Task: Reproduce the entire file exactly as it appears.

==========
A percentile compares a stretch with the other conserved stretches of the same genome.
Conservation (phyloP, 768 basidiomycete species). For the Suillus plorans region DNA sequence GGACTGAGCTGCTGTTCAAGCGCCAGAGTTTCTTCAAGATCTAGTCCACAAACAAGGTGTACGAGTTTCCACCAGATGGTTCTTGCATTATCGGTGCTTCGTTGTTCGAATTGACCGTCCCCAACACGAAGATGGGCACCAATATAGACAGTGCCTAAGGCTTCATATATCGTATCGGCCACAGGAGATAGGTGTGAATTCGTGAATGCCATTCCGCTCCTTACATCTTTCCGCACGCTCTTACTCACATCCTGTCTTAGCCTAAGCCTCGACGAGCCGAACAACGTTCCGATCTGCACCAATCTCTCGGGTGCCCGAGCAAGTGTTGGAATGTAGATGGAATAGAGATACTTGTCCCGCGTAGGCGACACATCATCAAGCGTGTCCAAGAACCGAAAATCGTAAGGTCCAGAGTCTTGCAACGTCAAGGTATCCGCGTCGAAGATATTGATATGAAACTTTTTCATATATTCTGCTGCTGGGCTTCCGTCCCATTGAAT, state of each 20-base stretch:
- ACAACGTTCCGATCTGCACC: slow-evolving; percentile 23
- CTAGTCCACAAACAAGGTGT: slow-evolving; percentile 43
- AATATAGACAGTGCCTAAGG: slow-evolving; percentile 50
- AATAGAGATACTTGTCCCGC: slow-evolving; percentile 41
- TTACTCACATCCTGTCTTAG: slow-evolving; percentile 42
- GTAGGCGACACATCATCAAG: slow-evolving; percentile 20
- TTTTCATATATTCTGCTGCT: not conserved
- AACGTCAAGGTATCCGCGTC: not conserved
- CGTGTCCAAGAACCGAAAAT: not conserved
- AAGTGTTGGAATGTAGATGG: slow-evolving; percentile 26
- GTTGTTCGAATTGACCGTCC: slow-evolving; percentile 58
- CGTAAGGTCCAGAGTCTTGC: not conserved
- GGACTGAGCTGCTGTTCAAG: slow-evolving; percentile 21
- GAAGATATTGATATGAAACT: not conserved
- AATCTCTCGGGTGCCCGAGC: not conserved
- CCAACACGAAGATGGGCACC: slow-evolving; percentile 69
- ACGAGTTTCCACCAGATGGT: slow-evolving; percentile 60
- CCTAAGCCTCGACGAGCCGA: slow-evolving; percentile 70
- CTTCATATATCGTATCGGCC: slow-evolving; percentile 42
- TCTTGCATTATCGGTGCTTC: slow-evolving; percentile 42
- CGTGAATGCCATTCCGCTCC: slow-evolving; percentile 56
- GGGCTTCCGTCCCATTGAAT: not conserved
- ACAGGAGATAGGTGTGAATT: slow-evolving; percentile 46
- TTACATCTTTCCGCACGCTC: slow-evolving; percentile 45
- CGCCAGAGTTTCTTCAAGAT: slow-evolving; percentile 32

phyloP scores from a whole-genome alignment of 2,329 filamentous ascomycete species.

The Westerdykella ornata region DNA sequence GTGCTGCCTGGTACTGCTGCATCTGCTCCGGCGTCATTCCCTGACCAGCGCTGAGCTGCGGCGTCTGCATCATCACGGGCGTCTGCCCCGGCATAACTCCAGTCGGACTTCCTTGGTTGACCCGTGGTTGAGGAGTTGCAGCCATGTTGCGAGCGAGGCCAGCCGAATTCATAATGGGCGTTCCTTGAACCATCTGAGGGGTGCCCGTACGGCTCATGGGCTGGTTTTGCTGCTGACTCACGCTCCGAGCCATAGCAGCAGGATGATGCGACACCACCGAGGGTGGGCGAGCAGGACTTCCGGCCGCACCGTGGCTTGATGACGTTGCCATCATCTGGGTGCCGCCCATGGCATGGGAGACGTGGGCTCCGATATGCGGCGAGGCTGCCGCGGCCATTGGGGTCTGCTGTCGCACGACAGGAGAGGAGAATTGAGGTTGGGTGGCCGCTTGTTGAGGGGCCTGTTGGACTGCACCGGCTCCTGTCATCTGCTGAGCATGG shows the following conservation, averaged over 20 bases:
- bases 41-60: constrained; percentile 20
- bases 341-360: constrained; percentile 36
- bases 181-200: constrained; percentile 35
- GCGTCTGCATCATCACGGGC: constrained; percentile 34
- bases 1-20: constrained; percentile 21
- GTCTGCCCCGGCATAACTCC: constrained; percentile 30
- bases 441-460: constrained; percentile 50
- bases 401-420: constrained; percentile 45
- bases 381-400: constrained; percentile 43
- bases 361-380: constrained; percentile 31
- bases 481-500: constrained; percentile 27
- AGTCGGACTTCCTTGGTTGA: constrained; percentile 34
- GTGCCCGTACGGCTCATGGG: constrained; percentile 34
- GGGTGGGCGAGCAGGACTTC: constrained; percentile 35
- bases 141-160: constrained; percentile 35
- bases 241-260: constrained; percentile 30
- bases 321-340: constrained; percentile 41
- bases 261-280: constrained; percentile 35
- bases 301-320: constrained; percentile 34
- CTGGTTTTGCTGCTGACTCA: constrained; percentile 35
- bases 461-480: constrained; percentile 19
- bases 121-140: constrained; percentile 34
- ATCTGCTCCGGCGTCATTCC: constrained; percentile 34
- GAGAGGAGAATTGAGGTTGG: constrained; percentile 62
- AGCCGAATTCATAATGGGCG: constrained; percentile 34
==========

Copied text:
A percentile compares a stretch with the other conserved stretches of the same genome.
Conservation (phyloP, 768 basidiomycete species). For the Suillus plorans region DNA sequence GGACTGAGCTGCTGTTCAAGCGCCAGAGTTTCTTCAAGATCTAGTCCACAAACAAGGTGTACGAGTTTCCACCAGATGGTTCTTGCATTATCGGTGCTTCGTTGTTCGAATTGACCGTCCCCAACACGAAGATGGGCACCAATATAGACAGTGCCTAAGGCTTCATATATCGTATCGGCCACAGGAGATAGGTGTGAATTCGTGAATGCCATTCCGCTCCTTACATCTTTCCGCACGCTCTTACTCACATCCTGTCTTAGCCTAAGCCTCGACGAGCCGAACAACGTTCCGATCTGCACCAATCTCTCGGGTGCCCGAGCAAGTGTTGGAATGTAGATGGAATAGAGATACTTGTCCCGCGTAGGCGACACATCATCAAGCGTGTCCAAGAACCGAAAATCGTAAGGTCCAGAGTCTTGCAACGTCAAGGTATCCGCGTCGAAGATATTGATATGAAACTTTTTCATATATTCTGCTGCTGGGCTTCCGTCCCATTGAAT, state of each 20-base stretch:
- ACAACGTTCCGATCTGCACC: slow-evolving; percentile 23
- CTAGTCCACAAACAAGGTGT: slow-evolving; percentile 43
- AATATAGACAGTGCCTAAGG: slow-evolving; percentile 50
- AATAGAGATACTTGTCCCGC: slow-evolving; percentile 41
- TTACTCACATCCTGTCTTAG: slow-evolving; percentile 42
- GTAGGCGACACATCATCAAG: slow-evolving; percentile 20
- TTTTCATATATTCTGCTGCT: not conserved
- AACGTCAAGGTATCCGCGTC: not conserved
- CGTGTCCAAGAACCGAAAAT: not conserved
- AAGTGTTGGAATGTAGATGG: slow-evolving; percentile 26
- GTTGTTCGAATTGACCGTCC: slow-evolving; percentile 58
- CGTAAGGTCCAGAGTCTTGC: not conserved
- GGACTGAGCTGCTGTTCAAG: slow-evolving; percentile 21
- GAAGATATTGATATGAAACT: not conserved
- AATCTCTCGGGTGCCCGAGC: not conserved
- CCAACACGAAGATGGGCACC: slow-evolving; percentile 69
- ACGAGTTTCCACCAGATGGT: slow-evolving; percentile 60
- CCTAAGCCTCGACGAGCCGA: slow-evolving; percentile 70
- CTTCATATATCGTATCGGCC: slow-evolving; percentile 42
- TCTTGCATTATCGGTGCTTC: slow-evolving; percentile 42
- CGTGAATGCCATTCCGCTCC: slow-evolving; percentile 56
- GGGCTTCCGTCCCATTGAAT: not conserved
- ACAGGAGATAGGTGTGAATT: slow-evolving; percentile 46
- TTACATCTTTCCGCACGCTC: slow-evolving; percentile 45
- CGCCAGAGTTTCTTCAAGAT: slow-evolving; percentile 32

phyloP scores from a whole-genome alignment of 2,329 filamentous ascomycete species.

The Westerdykella ornata region DNA sequence GTGCTGCCTGGTACTGCTGCATCTGCTCCGGCGTCATTCCCTGACCAGCGCTGAGCTGCGGCGTCTGCATCATCACGGGCGTCTGCCCCGGCATAACTCCAGTCGGACTTCCTTGGTTGACCCGTGGTTGAGGAGTTGCAGCCATGTTGCGAGCGAGGCCAGCCGAATTCATAATGGGCGTTCCTTGAACCATCTGAGGGGTGCCCGTACGGCTCATGGGCTGGTTTTGCTGCTGACTCACGCTCCGAGCCATAGCAGCAGGATGATGCGACACCACCGAGGGTGGGCGAGCAGGACTTCCGGCCGCACCGTGGCTTGATGACGTTGCCATCATCTGGGTGCCGCCCATGGCATGGGAGACGTGGGCTCCGATATGCGGCGAGGCTGCCGCGGCCATTGGGGTCTGCTGTCGCACGACAGGAGAGGAGAATTGAGGTTGGGTGGCCGCTTGTTGAGGGGCCTGTTGGACTGCACCGGCTCCTGTCATCTGCTGAGCATGG shows the following conservation, averaged over 20 bases:
- bases 41-60: constrained; percentile 20
- bases 341-360: constrained; percentile 36
- bases 181-200: constrained; percentile 35
- GCGTCTGCATCATCACGGGC: constrained; percentile 34
- bases 1-20: constrained; percentile 21
- GTCTGCCCCGGCATAACTCC: constrained; percentile 30
- bases 441-460: constrained; percentile 50
- bases 401-420: constrained; percentile 45
- bases 381-400: constrained; percentile 43
- bases 361-380: constrained; percentile 31
- bases 481-500: constrained; percentile 27
- AGTCGGACTTCCTTGGTTGA: constrained; percentile 34
- GTGCCCGTACGGCTCATGGG: constrained; percentile 34
- GGGTGGGCGAGCAGGACTTC: constrained; percentile 35
- bases 141-160: constrained; percentile 35
- bases 241-260: constrained; percentile 30
- bases 321-340: constrained; percentile 41
- bases 261-280: constrained; percentile 35
- bases 301-320: constrained; percentile 34
- CTGGTTTTGCTGCTGACTCA: constrained; percentile 35
- bases 461-480: constrained; percentile 19
- bases 121-140: constrained; percentile 34
- ATCTGCTCCGGCGTCATTCC: constrained; percentile 34
- GAGAGGAGAATTGAGGTTGG: constrained; percentile 62
- AGCCGAATTCATAATGGGCG: constrained; percentile 34